Cómo armar una PC de gaming: piezas para una PC de gaming y... (2023)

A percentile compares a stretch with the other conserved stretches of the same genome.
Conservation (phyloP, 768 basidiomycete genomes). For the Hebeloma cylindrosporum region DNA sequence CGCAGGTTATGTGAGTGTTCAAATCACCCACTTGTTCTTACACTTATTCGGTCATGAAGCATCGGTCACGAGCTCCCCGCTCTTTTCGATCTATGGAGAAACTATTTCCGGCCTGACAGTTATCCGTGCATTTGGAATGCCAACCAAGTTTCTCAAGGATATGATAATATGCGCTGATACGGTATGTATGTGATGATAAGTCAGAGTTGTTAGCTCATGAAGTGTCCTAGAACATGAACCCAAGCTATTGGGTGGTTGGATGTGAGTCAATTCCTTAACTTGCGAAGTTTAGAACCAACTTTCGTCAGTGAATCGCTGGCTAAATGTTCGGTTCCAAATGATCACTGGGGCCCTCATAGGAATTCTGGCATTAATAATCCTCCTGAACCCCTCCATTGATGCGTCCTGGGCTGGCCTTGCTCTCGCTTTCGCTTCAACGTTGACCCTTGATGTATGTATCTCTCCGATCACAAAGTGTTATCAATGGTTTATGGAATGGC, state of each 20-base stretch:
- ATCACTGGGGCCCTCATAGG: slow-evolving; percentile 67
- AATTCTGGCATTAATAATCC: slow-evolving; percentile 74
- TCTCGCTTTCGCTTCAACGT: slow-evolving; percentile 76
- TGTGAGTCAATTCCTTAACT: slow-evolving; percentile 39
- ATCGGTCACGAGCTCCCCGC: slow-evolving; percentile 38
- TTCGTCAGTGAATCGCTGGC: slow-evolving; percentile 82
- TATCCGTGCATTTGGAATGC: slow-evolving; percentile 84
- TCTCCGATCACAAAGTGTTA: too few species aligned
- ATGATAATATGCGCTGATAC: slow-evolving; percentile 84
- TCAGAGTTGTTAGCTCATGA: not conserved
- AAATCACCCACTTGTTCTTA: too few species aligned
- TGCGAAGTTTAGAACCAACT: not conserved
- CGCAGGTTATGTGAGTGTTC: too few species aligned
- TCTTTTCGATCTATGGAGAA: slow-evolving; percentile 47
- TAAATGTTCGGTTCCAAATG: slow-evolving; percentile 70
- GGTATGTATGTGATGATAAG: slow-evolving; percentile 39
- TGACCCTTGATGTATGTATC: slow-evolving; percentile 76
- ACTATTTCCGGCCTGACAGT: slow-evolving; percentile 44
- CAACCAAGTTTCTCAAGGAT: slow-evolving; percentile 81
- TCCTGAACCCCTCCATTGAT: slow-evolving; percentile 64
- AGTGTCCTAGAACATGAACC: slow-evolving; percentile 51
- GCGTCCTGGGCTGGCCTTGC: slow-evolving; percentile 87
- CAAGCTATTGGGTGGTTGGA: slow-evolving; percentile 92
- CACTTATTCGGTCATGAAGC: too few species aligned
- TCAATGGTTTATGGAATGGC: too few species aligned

" } ] },{ "@type": "HowToStep", "position": "4", "name": "Install Memory (RAM)", "supply": [ { "@type": "HowToSupply", "name": "Motherboard" }, { "@type": "HowToSupply", "name": "RAM" } ], "tool": "motherboard user manual", "image": "https://www.intel.com/content/dam/www/public/us/en/images/photography-consumer/rwd/gaming/s4-a5-6-insert-cip-rwd.jpg.rendition.intel.web.1920.1080.jpg", "itemListElement": [ { "@type": "HowToDirection", "position": "1", "text": "Determine how many RAM slots your motherboard has (most have either two or four). If you're going to fill all available RAM slots, simply snap the RAM into place. If you're not going to fill all of the RAM slots, consult the user manual to find the correct configuration and populate the RAM slots accordingly." },{ "@type": "HowToTip", "position": "2", "text": "The notch between the gold fingers is not centered. Make sure you're aligning the RAM correctly using this notch to determine which side is up versus down." },{ "@type": "HowToTip", "position": "3", "text": "While RAM is relatively easy to snap into place, it doesn't always snap in perfectly the first time. If you try to turn your PC on and it doesn't turn on, the first thing you should do is re-seat the RAM. Some motherboards have a captive tab (one you don't have to move) that helps with installation. All motherboards have at least one tab that does move — usually, it will snap into place and attach onto an indent on the side of the RAM." } ] }, { "@type": "HowToStep", "position": "5", "name": "(Optional) Do a Test Run Outside the Case", "supply": [ { "@type": "HowToSupply", "name": "Motherboard with CPU and CPU cooler installed" }, { "@type": "HowToSupply", "name": "RAM" }, { "@type": "HowToSupply", "name": "GPU" }, { "@type": "HowToSupply", "name": "PSU" }, { "@type": "HowToSupply", "name": "PC monitor (attached to GPU)" } ], "tool": "Screwdriver", "image": "https://www.intel.com/content/dam/www/public/us/en/images/photography-consumer/rwd/gaming/s4-a5-7-pins-rwd.jpg.rendition.intel.web.1920.1080.jpg", "itemListElement": [ { "@type": "HowToDirection", "position": "1", "text": "Now that you've installed the CPU and the CPU cooler, you may want to perform a quick test run of your components just to make sure they all work. This test is much more difficult to perform (and troubleshoot) once everything is installed in the chassis. To do this, install GPU and connect everything to the power supply (if you don't know how to install the GPU, see section below). Make sure the power supply is connected to the motherboard (both CPU 8pin and 24pin) and GPU, then plug it in and turn it on." }, { "@type": "HowToTip", "position": "2", "text": "Some higher-end motherboards have power buttons, but many do not. If you don't see a power button, locate the power switch pins — small pairs of prongs sticking out of colorful nodules. The power switch pins may be labeled (something like \"PWR_ON\"). To turn the motherboard on, use a screwdriver to tap both power switch pins at once." }, { "@type": "HowToTip", "position": "3", "text": "You should now be able to tell if any of your components are dead or otherwise malfunctioning. If your motherboard is blinking lights or beeping at you, it's probably trying to tell you something. Some motherboards have a post code display (two digits) to help you identify what the problem is. To figure out what it's trying to tell you, consult your user manual. If your motherboard has no post code display, connect a display to the GPU and see if your system \"posts\" or starts up and displays the motherboard's logo." }, { "@type": "HowToTip", "position": "4", "text": "When you are finished with the test run, turn off the power supply and wait for any LEDs on the motherboard to go dark to ensure there's no residual power in the system. Then, uninstall the GPU and unplug all power cables before proceeding with the next step." } ] }, { "@type": "HowToStep", "position": "6", "name": "Mount Power Supply", "supply": [ { "@type": "HowToSupply", "name": "PSU" }, { "@type": "HowToSupply", "name": "PSU cables" } ], "tool": "Phillips #2 screwdriver", "image": "https://www.intel.com/content/dam/www/public/us/en/images/photography-consumer/rwd/gaming/s4-a5-8-insert-psu-rwd.jpg.rendition.intel.web.1648.927.jpg", "itemListElement": [ { "@type": "HowToDirection", "position": "1", "text": "Unpack the PSU (or unplug it from the components if you opted for a test run) and set its cables aside (if you can)." }, { "@type": "HowToTip", "position": "2", "text": "Take a look at your case and figure out where the PSU is supposed to go (probably on the bottom, near the back) and how it can be oriented. Ideally, you want to orient the PSU so that its fan faces outside the case (via a vent). If your case has a vent on the bottom, you can mount the PSU upside down, so long as the bottom vent will receive decent airflow when the PC is finished." }, { "@type": "HowToDirection", "position": "3", "text": "Attach the PSU to the case using the four screws that came with the PSU." }, { "@type": "HowToDirection", "position": "4", "text": "If you're using a non-modular or semi-modular power supply, now is the time to run the attached cables through the case to where they'll need to end up (make use of cable management features if your case has them)." } ] }, { "@type": "HowToStep", "position": "7", "name": "Install Motherboard", "supply": [ { "@type": "HowToSupply", "name": "Case" }, { "@type": "HowToSupply", "name": "motherboard " }, { "@type": "HowToSupply", "name": "I/O shield (if not attached to the motherboard)" }, { "@type": "HowToSupply", "name": "Screws" } ], "tool": [ { "@type": "HowToSupply", "name": "Phillips #2 screwdriver" }, { "@type": "HowToSupply", "name": "motherboard user manual" } ], "image": "https://www.intel.com/content/dam/www/public/us/en/images/photography-consumer/rwd/gaming/s4-a5-9-screw-in-motherboard.jpg.rendition.intel.web.1648.927.jpg", "itemListElement": [ { "@type": "HowToDirection", "position": "1", "text": "If your motherboard came with an unattached I/O shield — a rectangular sheet of metal with cutouts for the motherboard's ports — you should first snap it into place in the back of your case (make sure it's oriented correctly). I/O shields usually have sharp edges, so watch your fingers." }, { "@type": "HowToTip", "position": "2", "text": "Once the I/O shield is in place, you can install the motherboard. Double-check to make sure your cables are all threaded through to the correct place, and then place the motherboard (align it with the I/O shield, first). Using a Phillips #2 screwdriver, mount the first screw — the center screw — to hold the motherboard in place. Make sure you do not drag your motherboard across the standoffs attached to the chassis." }, { "@type": "HowToDirection", "position": "3", "text": "The number of screws you will need to mount the motherboard will vary based on the board, but a full-size ATX motherboard usually takes 9 screws. Fill all available screw holes." },{ "@type": "HowToDirection", "position": "4", "text": "Connect the power supply to the motherboard. There are two main connections — an 8-pin CPU connector toward the top of the board and a 24-pin connector from the side." },{ "@type": "HowToTip", "position": "5", "text": "Before you mount the motherboard, check to make sure the case has motherboard standoffs installed. These usually look like a nut with threading on the end. Do not insert unnecessary standoffs." } ] }, { "@type": "HowToStep", "position": "8", "name": "Install GPU", "supply": [ { "@type": "HowToSupply", "name": "Motherboard" }, { "@type": "HowToSupply", "name": "GPU" }, { "@type": "HowToSupply", "name": "screws" } ], "tool": [ { "@type": "HowToSupply", "name": "Phillips #2 screwdriver" }, { "@type": "HowToSupply", "name": "motherboard user manual" } ], "image": "https://www.intel.com/content/dam/www/public/us/en/images/photography-consumer/rwd/gaming/s4-a5-10-motherboard-pins-rwd.jpg.rendition.intel.web.1920.1080.jpg", "itemListElement": [ { "@type": "HowToDirection", "position": "1", "text": "Find the PCIe* x16 slot on your motherboard. It will be the longest PCIe* slot and may be a different color than the others. If your motherboard has more than one PCIe* x16 slot, check the user manual to see if one slot needs to be prioritized. If any slot can be used, determine which slot you'll be using based on where other components are placed — you want your GPU to have some breathing room." },{ "@type": "HowToDirection", "position": "2", "text": "Depending on your case, you may need to remove I/O covers (small metal tabs blocking the back panel of your case) to accommodate your GPU's I/O (HDMI, DisplayPort, DVI, etc.) and make it accessible to the exterior of the chassis." },{ "@type": "HowToDirection", "position": "3", "text": "Remove the GPU from its antistatic packaging and carefully align it with both the rear retention bracket and the slot itself, and then gently push it into the PCIe* x16 slot (you may hear a click). The PCIe* tab on the motherboard may move into a locked position should you need to reseat the GPU." },{ "@type": "HowToDirection", "position": "4", "text": "Once the GPU is fully seated, secure it to the back of the case using one or two screws. If your GPU requires auxiliary power connectors, connect it to the power supply." } ] }, { "@type": "HowToStep", "position": "9", "name": "Install Storage", "supply": [ { "@type": "HowToSupply", "name": "Motherboard" }, { "@type": "HowToSupply", "name": "SSDs" }, { "@type": "HowToSupply", "name": "HDDs" }, { "@type": "HowToSupply", "name": "Screws" } ], "tool": [ { "@type": "HowToSupply", "name": "Phillips #2 screwdriver" }, { "@type": "HowToSupply", "name": "case/chassis user manual" } ], "image": "https://www.intel.com/content/dam/www/public/us/en/images/photography-consumer/rwd/gaming/s4-a5-12-plugs-rwd.jpg.rendition.intel.web.1920.1080.jpg", "itemListElement": [ { "@type": "HowToDirection", "position": "1", "text": "Firstly, inspect your case. Every case is a little different when it comes to drive bays." }, { "@type": "HowToTip", "position": "2", "text": "You should be able to find a stack of bays in different sizes somewhere inside your case. They may have little plastic switches, in which case they are tool-free bays, or they may just look like metal brackets." }, { "@type": "HowToTip", "position": "3", "text": "Storage generally comes in two sizes, 2.5-inch (HDDs and SSDs) and 3.5-inch (HDDs). Most 3.5-inch bays can accept 2.5-inch drives, but not vice versa (some 3.5-inch bays will have trays that aren't designed for 2.5-inch drives, but they can still fit 2.5-inch bays). You may also see larger bays in your case — these are for larger drives such as optical drives and are usually located in the front of the case, near the top." }, { "@type": "HowToDirection", "position": "4", "text": "If you have tool-free bays, each bay will have its own plastic lever or switch. Open or unlock the lever or switch and you should be able to pull out the tray. Place your drive in the tray — some 3.5-inch trays will be designed to accept 2.5-inch trays. If they are, you'll need to screw the 2.5-inch drive to the 3.5-inch tray so it doesn't move around." }, { "@type": "HowToDirection", "position": "5", "text": "Slide the tray back into the bay. It should click into place." }, { "@type": "HowToDirection", "position": "6", "text": "If you don't have tool-free bays, you'll see a metal bracket (it will be big, like a sheet), with slats or holes in it. To put a drive in one of these \"bays,\" all you have to do is slide the drive between the metal bracket and the side of your case and screw it into place. Use as many screws as the chassis manual recommends, but if you don't have enough screws most drives will be fine with just two screws." }, { "@type": "HowToDirection", "position": "7", "text": "Once your drives are all in place, connect them to the motherboard (using a SATA cable, which should have come with either your drive or your motherboard) and to the power supply." }, { "@type": "HowToTip", "position": "8", "text": "If you have trouble finding the bays or figuring out what type of bays your case has, consult your case's user manual." } ] },{ "@type": "HowToStep", "position": "10", "name": "Install Operating System", "supply": [ { "@type": "HowToSupply", "name": "PC" }, { "@type": "HowToSupply", "name": "monitor" }, { "@type": "HowToSupply", "name": "mouse" }, { "@type": "HowToSupply", "name": "keyboard" }, { "@type": "HowToSupply", "name": "OS saved to a flash drive" } ],"image": "https://www.intel.com/content/dam/www/public/us/en/images/photography-consumer/rwd/gaming/s4-a5-13-install-os-rwd.jpg.rendition.intel.web.1920.1080.jpg", "itemListElement": [ { "@type": "HowToDirection", "position": "1", "text": "If you haven’t already prepared your operating system (OS) on a USB flash drive, now is the time to do so." },{ "@type": "HowToDirection", "position": "2", "text": "Plug in the USB flash drive that contains your OS, as well as a monitor, mouse, and keyboard, and turn on your PC." },{ "@type": "HowToDirection", "position": "3", "text": "The first screen you see will tell you to press a key to enter the system setup or BIOS. Press the key to open BIOS. (If the screen flashes off too quickly for you to see the key, consult your motherboard's user manual.)" },{ "@type": "HowToDirection", "position": "4", "text": "First, you'll want to check to makes sure your components are all installed and being recognized. Find the page in BIOS that shows your PC's system info (different motherboards have different BIOS setups, but you should be able to find a screen that gives you this information) and check to make sure the system is recognizing everything you've installed so far." },{ "@type": "HowToDirection", "position": "5", "text": "Next, poke around BIOS until you find the Boot page (may be called \"Boot Order\" or \"Boot Priority\"). Change the boot order so that your flash drive is first and the drive you want to install your OS on (if you're using an SSD as a boot drive, you will want to install the OS here) is second." },{ "@type": "HowToDirection", "position": "6", "text": "Restart your computer. Your computer will boot from the USB and the OS installer will pop up. Follow the instructions to finish the installation." },{ "@type": "HowToTip", "position": "7", "text": "Create the OS installer ahead of time." },{ "@type": "HowToTip", "position": "8", "text": "If the PC doesn't turn on at all, you might have a problem with your power supply." },{ "@type": "HowToTip", "position": "9", "text": "If the PC turns on but you don't see anything on the screen, or it doesn't seem to start up, check to make sure all cables, especially power cables, are connected." },{ "@type": "HowToTip", "position": "10", "text": "If you're trying to enter BIOS with your keyboard and it's not working, it's probably your keyboard that's not working. Check your peripherals to make sure they're working before you panic." },{ "@type": "HowToTip", "position": "11", "text": "If you have trouble booting to the USB drive, ensure the motherboard is set for the installation type you are attempting. Most UEFI-enabled platforms will boot to the UEFI partition scheme first before attempting Legacy." } ] } ] } ] }